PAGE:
The hot Australian summer inspired me to sew some sleeveless blouses. Let's ignore the fact that Autumn started about 2 weeks ago shall we?
It was time to try out the Sorbetto blouse by Colette Patterns. This pattern is free and has been around for quite a number of years so there are lots of examples around.
I like the simplicity and the fact that it can so easily be hacked and changed into something completely different.
I first made a quick muslin to check the fit. I made a size 6.
I added a lot of length because the design is quite short, and I really don't like short tops, the result of my lifelong frustration of not finding tops that are long enough.
The bust pleats were adjusted, I made the bottom a bit more curved and I lowered the armhole as some bloggers had mentioned it being a bit tight in that area.
That turned out to be true as I lowered the armhole even more for the final blouse.
Then I thought I would try something different and I added the simplest sleeves imaginable. Or at least I thought...
I cut 2 rectangles but was not quite sure how long to make them. I started googling for examples but could not work out the official name of such a sleeve. Is there one? If you know, please share!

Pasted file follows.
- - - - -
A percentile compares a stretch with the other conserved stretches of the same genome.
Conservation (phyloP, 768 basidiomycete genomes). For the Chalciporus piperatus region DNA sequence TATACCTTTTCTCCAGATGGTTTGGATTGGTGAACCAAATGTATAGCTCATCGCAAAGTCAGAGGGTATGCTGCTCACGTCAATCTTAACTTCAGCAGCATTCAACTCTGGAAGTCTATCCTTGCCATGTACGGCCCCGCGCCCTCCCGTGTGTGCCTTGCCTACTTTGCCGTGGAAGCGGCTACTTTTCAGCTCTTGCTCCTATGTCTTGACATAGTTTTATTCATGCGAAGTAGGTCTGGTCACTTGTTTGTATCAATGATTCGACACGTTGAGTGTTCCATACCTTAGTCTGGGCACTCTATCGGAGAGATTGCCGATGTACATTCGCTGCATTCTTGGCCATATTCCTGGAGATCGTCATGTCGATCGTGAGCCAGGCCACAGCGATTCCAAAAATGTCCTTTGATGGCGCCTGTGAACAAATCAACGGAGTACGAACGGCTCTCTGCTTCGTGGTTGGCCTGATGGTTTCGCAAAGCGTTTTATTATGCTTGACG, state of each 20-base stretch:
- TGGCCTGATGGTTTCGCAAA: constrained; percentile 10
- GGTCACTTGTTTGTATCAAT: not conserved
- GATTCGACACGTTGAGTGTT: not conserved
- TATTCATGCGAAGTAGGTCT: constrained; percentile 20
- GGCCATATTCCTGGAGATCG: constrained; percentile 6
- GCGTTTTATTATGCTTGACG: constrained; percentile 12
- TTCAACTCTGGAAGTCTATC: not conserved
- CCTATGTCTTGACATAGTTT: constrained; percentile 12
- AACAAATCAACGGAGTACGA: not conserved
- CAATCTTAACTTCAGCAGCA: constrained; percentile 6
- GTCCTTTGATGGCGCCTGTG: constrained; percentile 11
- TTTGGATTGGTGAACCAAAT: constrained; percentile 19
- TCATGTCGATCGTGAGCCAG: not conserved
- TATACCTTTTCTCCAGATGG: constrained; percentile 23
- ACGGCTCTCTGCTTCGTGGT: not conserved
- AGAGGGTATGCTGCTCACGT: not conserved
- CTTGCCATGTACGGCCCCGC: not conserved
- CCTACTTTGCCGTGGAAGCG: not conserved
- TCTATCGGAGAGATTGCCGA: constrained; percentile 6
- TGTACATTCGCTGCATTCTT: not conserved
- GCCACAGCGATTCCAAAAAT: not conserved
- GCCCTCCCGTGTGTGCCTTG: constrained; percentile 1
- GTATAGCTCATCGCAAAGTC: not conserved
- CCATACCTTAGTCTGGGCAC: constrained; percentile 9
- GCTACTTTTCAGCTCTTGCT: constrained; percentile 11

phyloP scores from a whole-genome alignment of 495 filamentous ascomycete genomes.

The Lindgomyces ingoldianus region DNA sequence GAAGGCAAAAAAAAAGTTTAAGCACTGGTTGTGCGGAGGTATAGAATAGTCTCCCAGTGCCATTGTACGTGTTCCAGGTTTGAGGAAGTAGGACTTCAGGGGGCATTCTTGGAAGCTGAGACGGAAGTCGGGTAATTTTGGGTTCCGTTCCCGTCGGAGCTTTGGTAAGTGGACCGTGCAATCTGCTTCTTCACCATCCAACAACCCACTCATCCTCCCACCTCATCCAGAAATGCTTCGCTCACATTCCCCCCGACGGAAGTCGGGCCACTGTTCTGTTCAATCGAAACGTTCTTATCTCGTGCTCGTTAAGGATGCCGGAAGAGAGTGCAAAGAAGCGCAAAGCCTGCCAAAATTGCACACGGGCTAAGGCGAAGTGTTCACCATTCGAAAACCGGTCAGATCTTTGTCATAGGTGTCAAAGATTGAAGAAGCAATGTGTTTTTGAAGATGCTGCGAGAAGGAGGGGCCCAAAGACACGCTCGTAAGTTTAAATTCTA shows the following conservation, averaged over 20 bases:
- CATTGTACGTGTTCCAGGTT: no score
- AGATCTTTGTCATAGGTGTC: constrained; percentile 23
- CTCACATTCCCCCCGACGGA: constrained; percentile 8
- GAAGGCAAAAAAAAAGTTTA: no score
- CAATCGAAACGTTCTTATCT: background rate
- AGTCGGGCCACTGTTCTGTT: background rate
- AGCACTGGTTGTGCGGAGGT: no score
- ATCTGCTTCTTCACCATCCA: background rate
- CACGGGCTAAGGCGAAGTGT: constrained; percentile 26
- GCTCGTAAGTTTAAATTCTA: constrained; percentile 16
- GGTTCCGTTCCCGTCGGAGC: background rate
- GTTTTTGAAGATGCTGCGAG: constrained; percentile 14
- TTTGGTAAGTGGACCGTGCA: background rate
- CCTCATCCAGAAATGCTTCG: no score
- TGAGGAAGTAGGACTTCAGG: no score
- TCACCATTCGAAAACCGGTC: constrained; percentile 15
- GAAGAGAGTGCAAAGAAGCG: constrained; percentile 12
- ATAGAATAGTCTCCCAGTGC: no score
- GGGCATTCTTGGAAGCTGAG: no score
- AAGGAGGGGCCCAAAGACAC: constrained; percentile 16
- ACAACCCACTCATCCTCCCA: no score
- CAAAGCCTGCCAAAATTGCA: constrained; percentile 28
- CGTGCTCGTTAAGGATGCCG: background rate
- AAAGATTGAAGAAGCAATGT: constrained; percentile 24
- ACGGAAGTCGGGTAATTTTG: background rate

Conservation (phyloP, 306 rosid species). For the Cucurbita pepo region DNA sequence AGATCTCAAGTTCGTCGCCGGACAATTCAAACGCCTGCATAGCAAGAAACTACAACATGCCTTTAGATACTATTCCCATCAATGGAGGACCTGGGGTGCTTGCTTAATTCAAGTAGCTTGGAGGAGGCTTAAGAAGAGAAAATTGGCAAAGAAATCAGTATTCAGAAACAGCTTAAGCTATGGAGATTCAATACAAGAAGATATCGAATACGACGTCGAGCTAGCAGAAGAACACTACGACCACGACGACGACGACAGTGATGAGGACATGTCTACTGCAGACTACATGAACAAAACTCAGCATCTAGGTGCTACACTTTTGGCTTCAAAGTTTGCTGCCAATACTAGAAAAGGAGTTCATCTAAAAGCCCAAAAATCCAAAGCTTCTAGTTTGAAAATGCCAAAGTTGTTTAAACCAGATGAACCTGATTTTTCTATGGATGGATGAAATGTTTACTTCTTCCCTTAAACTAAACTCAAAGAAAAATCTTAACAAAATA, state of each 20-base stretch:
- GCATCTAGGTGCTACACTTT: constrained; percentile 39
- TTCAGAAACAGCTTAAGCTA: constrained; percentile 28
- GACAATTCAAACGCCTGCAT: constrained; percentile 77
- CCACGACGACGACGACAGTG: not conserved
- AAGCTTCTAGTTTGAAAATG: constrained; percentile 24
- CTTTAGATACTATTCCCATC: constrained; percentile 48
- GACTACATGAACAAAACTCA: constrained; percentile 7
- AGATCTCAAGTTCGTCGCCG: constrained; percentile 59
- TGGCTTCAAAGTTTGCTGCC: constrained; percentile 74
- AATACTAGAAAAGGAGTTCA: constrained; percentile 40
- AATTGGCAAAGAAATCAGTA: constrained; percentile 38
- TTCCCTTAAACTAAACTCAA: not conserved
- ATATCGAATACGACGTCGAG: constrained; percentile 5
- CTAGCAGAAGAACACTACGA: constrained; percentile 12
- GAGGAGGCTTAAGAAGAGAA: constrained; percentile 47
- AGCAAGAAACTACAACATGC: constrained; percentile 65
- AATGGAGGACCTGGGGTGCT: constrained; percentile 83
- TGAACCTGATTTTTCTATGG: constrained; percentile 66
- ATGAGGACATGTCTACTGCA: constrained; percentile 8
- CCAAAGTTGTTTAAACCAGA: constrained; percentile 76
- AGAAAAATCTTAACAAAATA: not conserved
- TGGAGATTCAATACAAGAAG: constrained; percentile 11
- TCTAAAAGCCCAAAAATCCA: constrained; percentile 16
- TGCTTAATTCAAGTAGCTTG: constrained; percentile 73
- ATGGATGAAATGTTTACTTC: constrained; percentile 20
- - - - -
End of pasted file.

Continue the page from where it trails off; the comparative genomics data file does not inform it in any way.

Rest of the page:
I tried two different lengths, but could not decide which one was better.
The sleeves were a bit wavy as well. So Instagram to the rescue!
Someone suggested I try cutting the sleeves on the bias. So I did that and the sleeves behaved a bit better. By then I had decided on the length of the sleeves.
For the finish, I was going to put bias binding along the whole armhole as you do for the sleeveless version, but that would have meant a visible stitch line parallel to the sleeve seam. I was afraid this was going to ruin it all.
So instead, I finished the sleeve edge on the inside off with my overlocker and only finished the bottom of the armhole with bias binding. That worked out perfectly.
The back is a bit lower than I am used to as you can tell from the tan line!
The blouse took me longer to make than planned due to my indecisiveness and fixing fitting issues. But now that I have the pattern done, ready for me, I'll be making more for sure!
I'm really happy with the end result.
It's such a great basic, and I could easily turn this into a dress as well.
Here are some of the variations of the Sorbetto blouse for you to try:
Fabric used: 1 metre of Rayon from See You At Six
Pattern: Sorbetto blouse by Colette Patterns.